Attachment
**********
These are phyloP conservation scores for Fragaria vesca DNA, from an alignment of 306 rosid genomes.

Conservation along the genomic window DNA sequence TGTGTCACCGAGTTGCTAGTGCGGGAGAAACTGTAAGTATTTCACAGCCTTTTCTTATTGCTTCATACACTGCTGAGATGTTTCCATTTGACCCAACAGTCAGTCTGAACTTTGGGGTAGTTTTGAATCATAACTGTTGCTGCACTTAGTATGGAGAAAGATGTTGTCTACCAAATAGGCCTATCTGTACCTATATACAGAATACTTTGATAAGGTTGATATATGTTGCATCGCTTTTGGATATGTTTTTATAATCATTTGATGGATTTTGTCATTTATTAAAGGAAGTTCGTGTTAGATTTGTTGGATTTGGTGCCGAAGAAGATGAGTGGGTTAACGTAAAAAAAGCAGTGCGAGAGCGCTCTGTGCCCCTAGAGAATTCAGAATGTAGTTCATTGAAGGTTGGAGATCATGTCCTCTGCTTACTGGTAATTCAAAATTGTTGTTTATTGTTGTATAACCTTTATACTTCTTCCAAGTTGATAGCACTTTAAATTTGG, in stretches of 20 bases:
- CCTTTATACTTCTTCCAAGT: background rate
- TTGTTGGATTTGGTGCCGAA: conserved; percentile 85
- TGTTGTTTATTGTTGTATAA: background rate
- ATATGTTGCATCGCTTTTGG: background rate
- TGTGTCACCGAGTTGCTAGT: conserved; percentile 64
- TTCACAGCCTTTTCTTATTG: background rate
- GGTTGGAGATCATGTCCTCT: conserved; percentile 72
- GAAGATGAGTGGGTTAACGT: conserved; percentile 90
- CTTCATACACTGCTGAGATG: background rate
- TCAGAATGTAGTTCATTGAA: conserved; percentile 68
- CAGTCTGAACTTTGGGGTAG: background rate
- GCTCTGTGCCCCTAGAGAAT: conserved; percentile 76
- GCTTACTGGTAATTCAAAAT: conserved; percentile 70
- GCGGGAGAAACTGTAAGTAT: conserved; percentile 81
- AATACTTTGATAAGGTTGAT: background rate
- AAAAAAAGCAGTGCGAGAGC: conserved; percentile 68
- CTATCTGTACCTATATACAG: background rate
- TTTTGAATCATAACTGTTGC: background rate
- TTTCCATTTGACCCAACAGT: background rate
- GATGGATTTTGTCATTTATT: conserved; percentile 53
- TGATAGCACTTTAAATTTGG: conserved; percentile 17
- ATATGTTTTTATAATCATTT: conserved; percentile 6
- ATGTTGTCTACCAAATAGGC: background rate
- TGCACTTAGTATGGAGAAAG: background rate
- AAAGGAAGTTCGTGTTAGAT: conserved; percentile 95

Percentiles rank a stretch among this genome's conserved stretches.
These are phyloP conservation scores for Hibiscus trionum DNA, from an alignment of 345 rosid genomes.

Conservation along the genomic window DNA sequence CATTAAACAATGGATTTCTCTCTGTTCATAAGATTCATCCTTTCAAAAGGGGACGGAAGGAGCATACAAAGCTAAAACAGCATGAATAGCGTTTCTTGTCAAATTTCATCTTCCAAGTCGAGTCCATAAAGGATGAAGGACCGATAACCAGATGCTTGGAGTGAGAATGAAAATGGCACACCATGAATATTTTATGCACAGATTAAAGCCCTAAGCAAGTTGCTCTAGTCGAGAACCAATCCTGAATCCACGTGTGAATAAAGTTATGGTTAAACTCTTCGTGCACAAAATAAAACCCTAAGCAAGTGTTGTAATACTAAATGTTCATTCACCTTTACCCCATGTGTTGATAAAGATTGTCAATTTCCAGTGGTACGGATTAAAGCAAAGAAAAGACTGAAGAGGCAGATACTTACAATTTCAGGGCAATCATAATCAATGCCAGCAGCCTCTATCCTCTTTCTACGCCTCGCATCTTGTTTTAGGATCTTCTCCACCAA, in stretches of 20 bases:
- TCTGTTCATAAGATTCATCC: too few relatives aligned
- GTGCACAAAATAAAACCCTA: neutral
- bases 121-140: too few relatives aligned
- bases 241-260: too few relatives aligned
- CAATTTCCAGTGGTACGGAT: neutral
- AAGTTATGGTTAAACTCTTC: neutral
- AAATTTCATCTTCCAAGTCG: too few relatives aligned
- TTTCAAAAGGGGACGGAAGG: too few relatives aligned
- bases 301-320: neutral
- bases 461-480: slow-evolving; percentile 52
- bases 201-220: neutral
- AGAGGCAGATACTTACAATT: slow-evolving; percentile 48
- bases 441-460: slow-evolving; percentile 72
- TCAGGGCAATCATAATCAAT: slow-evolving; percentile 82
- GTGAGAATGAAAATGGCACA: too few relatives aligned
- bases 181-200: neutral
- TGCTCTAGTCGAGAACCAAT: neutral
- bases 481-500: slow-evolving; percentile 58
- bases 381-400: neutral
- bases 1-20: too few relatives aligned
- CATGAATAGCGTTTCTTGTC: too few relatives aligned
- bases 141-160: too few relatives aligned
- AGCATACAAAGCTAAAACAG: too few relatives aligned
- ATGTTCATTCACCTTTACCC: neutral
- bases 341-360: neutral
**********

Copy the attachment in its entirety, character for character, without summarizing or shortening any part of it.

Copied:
These are phyloP conservation scores for Fragaria vesca DNA, from an alignment of 306 rosid genomes.

Conservation along the genomic window DNA sequence TGTGTCACCGAGTTGCTAGTGCGGGAGAAACTGTAAGTATTTCACAGCCTTTTCTTATTGCTTCATACACTGCTGAGATGTTTCCATTTGACCCAACAGTCAGTCTGAACTTTGGGGTAGTTTTGAATCATAACTGTTGCTGCACTTAGTATGGAGAAAGATGTTGTCTACCAAATAGGCCTATCTGTACCTATATACAGAATACTTTGATAAGGTTGATATATGTTGCATCGCTTTTGGATATGTTTTTATAATCATTTGATGGATTTTGTCATTTATTAAAGGAAGTTCGTGTTAGATTTGTTGGATTTGGTGCCGAAGAAGATGAGTGGGTTAACGTAAAAAAAGCAGTGCGAGAGCGCTCTGTGCCCCTAGAGAATTCAGAATGTAGTTCATTGAAGGTTGGAGATCATGTCCTCTGCTTACTGGTAATTCAAAATTGTTGTTTATTGTTGTATAACCTTTATACTTCTTCCAAGTTGATAGCACTTTAAATTTGG, in stretches of 20 bases:
- CCTTTATACTTCTTCCAAGT: background rate
- TTGTTGGATTTGGTGCCGAA: conserved; percentile 85
- TGTTGTTTATTGTTGTATAA: background rate
- ATATGTTGCATCGCTTTTGG: background rate
- TGTGTCACCGAGTTGCTAGT: conserved; percentile 64
- TTCACAGCCTTTTCTTATTG: background rate
- GGTTGGAGATCATGTCCTCT: conserved; percentile 72
- GAAGATGAGTGGGTTAACGT: conserved; percentile 90
- CTTCATACACTGCTGAGATG: background rate
- TCAGAATGTAGTTCATTGAA: conserved; percentile 68
- CAGTCTGAACTTTGGGGTAG: background rate
- GCTCTGTGCCCCTAGAGAAT: conserved; percentile 76
- GCTTACTGGTAATTCAAAAT: conserved; percentile 70
- GCGGGAGAAACTGTAAGTAT: conserved; percentile 81
- AATACTTTGATAAGGTTGAT: background rate
- AAAAAAAGCAGTGCGAGAGC: conserved; percentile 68
- CTATCTGTACCTATATACAG: background rate
- TTTTGAATCATAACTGTTGC: background rate
- TTTCCATTTGACCCAACAGT: background rate
- GATGGATTTTGTCATTTATT: conserved; percentile 53
- TGATAGCACTTTAAATTTGG: conserved; percentile 17
- ATATGTTTTTATAATCATTT: conserved; percentile 6
- ATGTTGTCTACCAAATAGGC: background rate
- TGCACTTAGTATGGAGAAAG: background rate
- AAAGGAAGTTCGTGTTAGAT: conserved; percentile 95

Percentiles rank a stretch among this genome's conserved stretches.
These are phyloP conservation scores for Hibiscus trionum DNA, from an alignment of 345 rosid genomes.

Conservation along the genomic window DNA sequence CATTAAACAATGGATTTCTCTCTGTTCATAAGATTCATCCTTTCAAAAGGGGACGGAAGGAGCATACAAAGCTAAAACAGCATGAATAGCGTTTCTTGTCAAATTTCATCTTCCAAGTCGAGTCCATAAAGGATGAAGGACCGATAACCAGATGCTTGGAGTGAGAATGAAAATGGCACACCATGAATATTTTATGCACAGATTAAAGCCCTAAGCAAGTTGCTCTAGTCGAGAACCAATCCTGAATCCACGTGTGAATAAAGTTATGGTTAAACTCTTCGTGCACAAAATAAAACCCTAAGCAAGTGTTGTAATACTAAATGTTCATTCACCTTTACCCCATGTGTTGATAAAGATTGTCAATTTCCAGTGGTACGGATTAAAGCAAAGAAAAGACTGAAGAGGCAGATACTTACAATTTCAGGGCAATCATAATCAATGCCAGCAGCCTCTATCCTCTTTCTACGCCTCGCATCTTGTTTTAGGATCTTCTCCACCAA, in stretches of 20 bases:
- TCTGTTCATAAGATTCATCC: too few relatives aligned
- GTGCACAAAATAAAACCCTA: neutral
- bases 121-140: too few relatives aligned
- bases 241-260: too few relatives aligned
- CAATTTCCAGTGGTACGGAT: neutral
- AAGTTATGGTTAAACTCTTC: neutral
- AAATTTCATCTTCCAAGTCG: too few relatives aligned
- TTTCAAAAGGGGACGGAAGG: too few relatives aligned
- bases 301-320: neutral
- bases 461-480: slow-evolving; percentile 52
- bases 201-220: neutral
- AGAGGCAGATACTTACAATT: slow-evolving; percentile 48
- bases 441-460: slow-evolving; percentile 72
- TCAGGGCAATCATAATCAAT: slow-evolving; percentile 82
- GTGAGAATGAAAATGGCACA: too few relatives aligned
- bases 181-200: neutral
- TGCTCTAGTCGAGAACCAAT: neutral
- bases 481-500: slow-evolving; percentile 58
- bases 381-400: neutral
- bases 1-20: too few relatives aligned
- CATGAATAGCGTTTCTTGTC: too few relatives aligned
- bases 141-160: too few relatives aligned
- AGCATACAAAGCTAAAACAG: too few relatives aligned
- ATGTTCATTCACCTTTACCC: neutral
- bases 341-360: neutral